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Director of Operations for US Translation Company Kathy Sprouse

Customer Service for Translation and Interpretation Clients

Customer service has always been a big deal to me. My twelve years with U.S. Translation Company, six of them directing operations, has driven home its importance. In that time, every conceivable type of translation or interpretation project has come my way. Project after project taught me what matters most to corporate localization managers and other decision makers that we serve. I believe the lessons have borne fruit and that I now have much better customer service skills. Client feedback validates my growth. As well as the larger U.S. Translation Company commitment to superb customer service.

Flexible language solutions for great customer service

My biggest customer service lesson: stay flexible. Focus on the client. My amazing technology solutions fail to impress clients. They just want their needs met. On almost every translation or interpretation project, I adjust things, sometimes a lot of things, to accommodate their whims and preferences. After so many gymnastic exercises in customer service, I now think on my feet much better than when I first began.

As I’ve gotten better and better about serving my clients, I’ve had more and more satisfaction. Having a client thrilled with my work — that’s worth everything. Often, getting to that level of customer service requires extra effort on my part. Many times, however, adjusting to client needs entails no extra effort at all. I work with customers all over the world: all nationalities, backgrounds, and industries. I can tell you that customer service and client fulfilment is a universal language. Whether serving a Korean electronics manufacturer or an Ohio pharmaceutical firm, a language job well done makes me feel good. It makes the customer satisfied. And a smile on the face of the customer translates across language and cultural barriers.

Translation: expect the unexpected

Every project is different, just as every client is different. Often, two jobs for the same client may have widely varying requirements. Consequently, delivering superb customer service looks differently from one situation to the next. Let’s look at a few of the ways in which translation and interpretation projects demand flexibility the part of translation providers such as U.S. Translation Company.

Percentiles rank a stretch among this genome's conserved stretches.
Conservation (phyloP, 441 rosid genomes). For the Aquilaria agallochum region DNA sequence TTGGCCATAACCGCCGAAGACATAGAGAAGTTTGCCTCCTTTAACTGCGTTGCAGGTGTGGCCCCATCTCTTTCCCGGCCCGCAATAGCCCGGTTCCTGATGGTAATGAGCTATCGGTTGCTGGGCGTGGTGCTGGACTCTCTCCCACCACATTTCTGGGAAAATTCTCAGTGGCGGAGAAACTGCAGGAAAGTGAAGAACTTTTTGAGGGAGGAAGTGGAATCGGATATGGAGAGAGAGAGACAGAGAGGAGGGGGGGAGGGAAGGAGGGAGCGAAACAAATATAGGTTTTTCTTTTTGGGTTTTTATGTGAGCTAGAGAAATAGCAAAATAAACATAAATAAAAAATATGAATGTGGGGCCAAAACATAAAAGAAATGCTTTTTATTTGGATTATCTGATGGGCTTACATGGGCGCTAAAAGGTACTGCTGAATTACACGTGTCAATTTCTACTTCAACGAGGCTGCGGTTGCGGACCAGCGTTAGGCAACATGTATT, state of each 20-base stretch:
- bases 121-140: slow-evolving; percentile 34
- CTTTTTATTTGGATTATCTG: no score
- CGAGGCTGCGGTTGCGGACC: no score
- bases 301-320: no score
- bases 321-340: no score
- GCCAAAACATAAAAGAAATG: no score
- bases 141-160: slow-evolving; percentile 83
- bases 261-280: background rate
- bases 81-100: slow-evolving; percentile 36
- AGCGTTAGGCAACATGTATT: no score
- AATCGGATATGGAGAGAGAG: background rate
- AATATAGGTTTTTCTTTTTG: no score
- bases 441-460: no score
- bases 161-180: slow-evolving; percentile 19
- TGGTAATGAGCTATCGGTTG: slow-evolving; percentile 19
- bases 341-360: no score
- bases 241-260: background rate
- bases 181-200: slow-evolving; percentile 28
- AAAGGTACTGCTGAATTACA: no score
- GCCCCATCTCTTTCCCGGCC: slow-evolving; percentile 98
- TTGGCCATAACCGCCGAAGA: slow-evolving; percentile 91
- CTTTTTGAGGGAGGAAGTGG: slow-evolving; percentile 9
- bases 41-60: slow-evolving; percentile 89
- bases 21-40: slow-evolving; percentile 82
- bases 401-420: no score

• Choice of translator. I match the right translator to a project. For instance, if a structural engineering firm needs a request for proposal (RFP) translated from English to Pashto, I examine the backgrounds of each translator in our vendor database. Naturally, we vet them all carefully. But, say we have ten translators fluent in English and Pashto, and three of them have structural engineering backgrounds. I might interview them about this particular project, just to get a feeling for them. One might match the task slightly more than another. Even then, the client could come back, last minute, with their own list of requirements. They may insist on interviewing the translator themselves. Depending on their final decision, I may even have to switch translators in the eleventh hour. Okay. In the end, the customer feels confident in the translator that they get.
  • Choice of interpreter. Similar to the translator dynamic I just discussed, an interpretation client may insist on a change of interpreter. We provide simultaneous interpretation services for large corporate conferences. All of our interpreters are highly qualified. Of course, we choose interpreters with experience that matches the subject matter of the conference or convention. Personality matters a lot, though, for an interpreter. I might think that I have the perfect candidate for translating into Japanese, but the client may find fault with her intonation or cadence. So, there I find myself, needing to replace an interpreter mid-stream.
  • Post-translation, we run our quality control process on the finished text. This includes checking proper formatting. Sometimes a customer decides that they want a different formatting than the initial specifications. So, I make the necessary changes.
  • I’ve learned to become very creative, budget-wise. I call a client up and discuss how we can meet their budget limitations. Whether that involves utilizing our hybrid translation system (a terrific option for some projects, less ideal for others), negotiating with translation or interpretation vendors, or making other adjustments to the scope, I usually find a way to make it work for my customer. Which describes the essence of top-notch customer service, right?